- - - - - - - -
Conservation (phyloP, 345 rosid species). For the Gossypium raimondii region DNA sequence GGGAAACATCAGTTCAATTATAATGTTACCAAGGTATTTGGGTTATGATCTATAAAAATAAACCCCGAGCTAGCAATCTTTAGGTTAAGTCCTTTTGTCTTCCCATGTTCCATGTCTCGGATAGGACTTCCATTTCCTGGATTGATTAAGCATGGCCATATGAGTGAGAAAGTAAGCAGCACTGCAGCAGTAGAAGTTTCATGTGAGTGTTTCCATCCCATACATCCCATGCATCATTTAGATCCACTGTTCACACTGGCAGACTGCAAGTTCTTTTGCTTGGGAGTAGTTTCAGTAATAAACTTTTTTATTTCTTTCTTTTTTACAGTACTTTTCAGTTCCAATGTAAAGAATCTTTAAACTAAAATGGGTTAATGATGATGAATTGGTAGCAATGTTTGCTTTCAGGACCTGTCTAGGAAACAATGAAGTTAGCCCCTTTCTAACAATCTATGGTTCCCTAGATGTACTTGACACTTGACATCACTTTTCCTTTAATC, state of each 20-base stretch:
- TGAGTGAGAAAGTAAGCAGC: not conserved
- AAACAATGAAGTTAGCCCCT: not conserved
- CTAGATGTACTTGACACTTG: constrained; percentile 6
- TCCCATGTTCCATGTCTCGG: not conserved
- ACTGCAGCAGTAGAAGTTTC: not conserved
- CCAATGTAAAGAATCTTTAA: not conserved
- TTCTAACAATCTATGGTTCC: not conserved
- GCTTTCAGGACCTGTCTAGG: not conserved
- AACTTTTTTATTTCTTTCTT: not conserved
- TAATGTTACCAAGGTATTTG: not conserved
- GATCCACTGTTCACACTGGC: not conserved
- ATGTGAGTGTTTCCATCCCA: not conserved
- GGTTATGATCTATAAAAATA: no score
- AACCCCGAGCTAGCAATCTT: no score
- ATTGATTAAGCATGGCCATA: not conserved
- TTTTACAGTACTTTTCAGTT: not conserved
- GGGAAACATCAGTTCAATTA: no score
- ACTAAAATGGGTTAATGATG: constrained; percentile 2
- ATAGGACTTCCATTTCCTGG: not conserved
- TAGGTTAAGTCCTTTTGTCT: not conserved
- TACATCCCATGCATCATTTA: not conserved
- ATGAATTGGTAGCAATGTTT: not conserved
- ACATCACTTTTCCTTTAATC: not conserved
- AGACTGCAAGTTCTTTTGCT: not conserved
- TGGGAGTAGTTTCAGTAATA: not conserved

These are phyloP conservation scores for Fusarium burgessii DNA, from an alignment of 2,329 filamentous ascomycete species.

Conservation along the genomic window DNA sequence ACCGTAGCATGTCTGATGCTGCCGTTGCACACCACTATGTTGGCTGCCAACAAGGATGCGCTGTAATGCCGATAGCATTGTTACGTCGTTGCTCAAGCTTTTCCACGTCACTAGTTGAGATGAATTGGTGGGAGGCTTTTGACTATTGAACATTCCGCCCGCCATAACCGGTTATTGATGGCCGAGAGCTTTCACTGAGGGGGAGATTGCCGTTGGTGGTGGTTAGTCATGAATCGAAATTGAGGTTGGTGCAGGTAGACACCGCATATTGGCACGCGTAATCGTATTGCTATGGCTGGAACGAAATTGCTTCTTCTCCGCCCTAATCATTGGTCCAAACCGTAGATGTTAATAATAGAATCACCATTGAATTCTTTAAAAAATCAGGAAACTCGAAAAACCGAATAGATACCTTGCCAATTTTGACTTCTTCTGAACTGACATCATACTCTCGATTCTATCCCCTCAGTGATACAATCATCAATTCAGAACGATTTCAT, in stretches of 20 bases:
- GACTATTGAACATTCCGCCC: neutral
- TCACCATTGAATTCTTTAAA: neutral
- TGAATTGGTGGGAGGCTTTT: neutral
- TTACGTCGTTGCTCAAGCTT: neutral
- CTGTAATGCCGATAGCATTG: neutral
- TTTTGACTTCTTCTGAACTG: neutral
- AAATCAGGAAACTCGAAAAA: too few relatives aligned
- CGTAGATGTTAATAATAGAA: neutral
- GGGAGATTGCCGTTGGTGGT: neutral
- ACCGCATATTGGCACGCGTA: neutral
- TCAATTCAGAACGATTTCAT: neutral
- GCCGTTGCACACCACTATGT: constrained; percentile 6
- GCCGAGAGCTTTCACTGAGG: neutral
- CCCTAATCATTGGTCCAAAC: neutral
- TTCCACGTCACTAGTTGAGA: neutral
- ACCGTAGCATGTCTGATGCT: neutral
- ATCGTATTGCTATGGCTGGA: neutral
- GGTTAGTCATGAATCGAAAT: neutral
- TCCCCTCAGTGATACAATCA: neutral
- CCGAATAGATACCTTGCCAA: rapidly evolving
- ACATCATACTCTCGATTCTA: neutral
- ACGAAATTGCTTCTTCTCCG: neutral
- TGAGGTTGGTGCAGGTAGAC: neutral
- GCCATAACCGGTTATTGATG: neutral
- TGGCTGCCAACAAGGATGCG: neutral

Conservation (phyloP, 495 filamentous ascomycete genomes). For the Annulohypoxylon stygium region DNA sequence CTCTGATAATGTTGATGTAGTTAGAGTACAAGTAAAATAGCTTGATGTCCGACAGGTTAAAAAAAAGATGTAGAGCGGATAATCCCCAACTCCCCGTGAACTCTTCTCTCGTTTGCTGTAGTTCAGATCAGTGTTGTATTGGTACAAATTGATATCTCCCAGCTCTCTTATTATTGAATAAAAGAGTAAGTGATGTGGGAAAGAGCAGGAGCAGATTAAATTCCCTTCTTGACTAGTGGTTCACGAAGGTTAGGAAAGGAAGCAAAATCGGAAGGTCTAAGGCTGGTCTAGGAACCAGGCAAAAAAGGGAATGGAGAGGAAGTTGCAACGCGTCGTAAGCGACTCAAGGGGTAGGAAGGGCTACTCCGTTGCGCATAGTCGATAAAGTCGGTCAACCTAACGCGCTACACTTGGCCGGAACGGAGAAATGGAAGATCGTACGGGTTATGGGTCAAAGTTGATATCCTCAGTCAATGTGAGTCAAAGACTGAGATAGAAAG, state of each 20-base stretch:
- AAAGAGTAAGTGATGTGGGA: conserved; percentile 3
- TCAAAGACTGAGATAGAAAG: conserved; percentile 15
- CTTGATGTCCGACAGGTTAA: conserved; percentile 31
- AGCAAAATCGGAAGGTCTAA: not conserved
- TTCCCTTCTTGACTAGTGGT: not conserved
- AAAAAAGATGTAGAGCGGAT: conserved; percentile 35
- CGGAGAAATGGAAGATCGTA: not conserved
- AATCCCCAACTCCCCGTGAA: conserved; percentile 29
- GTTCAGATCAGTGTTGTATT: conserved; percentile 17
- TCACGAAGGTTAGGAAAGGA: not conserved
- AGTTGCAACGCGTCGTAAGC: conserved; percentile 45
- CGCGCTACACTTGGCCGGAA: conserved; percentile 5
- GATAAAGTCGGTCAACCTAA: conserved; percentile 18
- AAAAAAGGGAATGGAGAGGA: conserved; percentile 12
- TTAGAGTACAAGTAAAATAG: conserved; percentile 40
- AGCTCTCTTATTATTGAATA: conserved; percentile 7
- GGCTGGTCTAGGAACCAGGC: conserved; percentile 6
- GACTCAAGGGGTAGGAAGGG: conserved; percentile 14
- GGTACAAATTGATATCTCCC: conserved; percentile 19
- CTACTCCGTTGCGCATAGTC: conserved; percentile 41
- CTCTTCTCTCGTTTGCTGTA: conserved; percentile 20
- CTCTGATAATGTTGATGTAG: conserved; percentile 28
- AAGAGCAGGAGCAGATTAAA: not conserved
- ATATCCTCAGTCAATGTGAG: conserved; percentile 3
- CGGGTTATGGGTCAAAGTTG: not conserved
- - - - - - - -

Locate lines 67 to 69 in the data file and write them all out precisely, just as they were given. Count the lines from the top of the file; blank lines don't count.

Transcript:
- GATAAAGTCGGTCAACCTAA: conserved; percentile 18
- AAAAAAGGGAATGGAGAGGA: conserved; percentile 12
- TTAGAGTACAAGTAAAATAG: conserved; percentile 40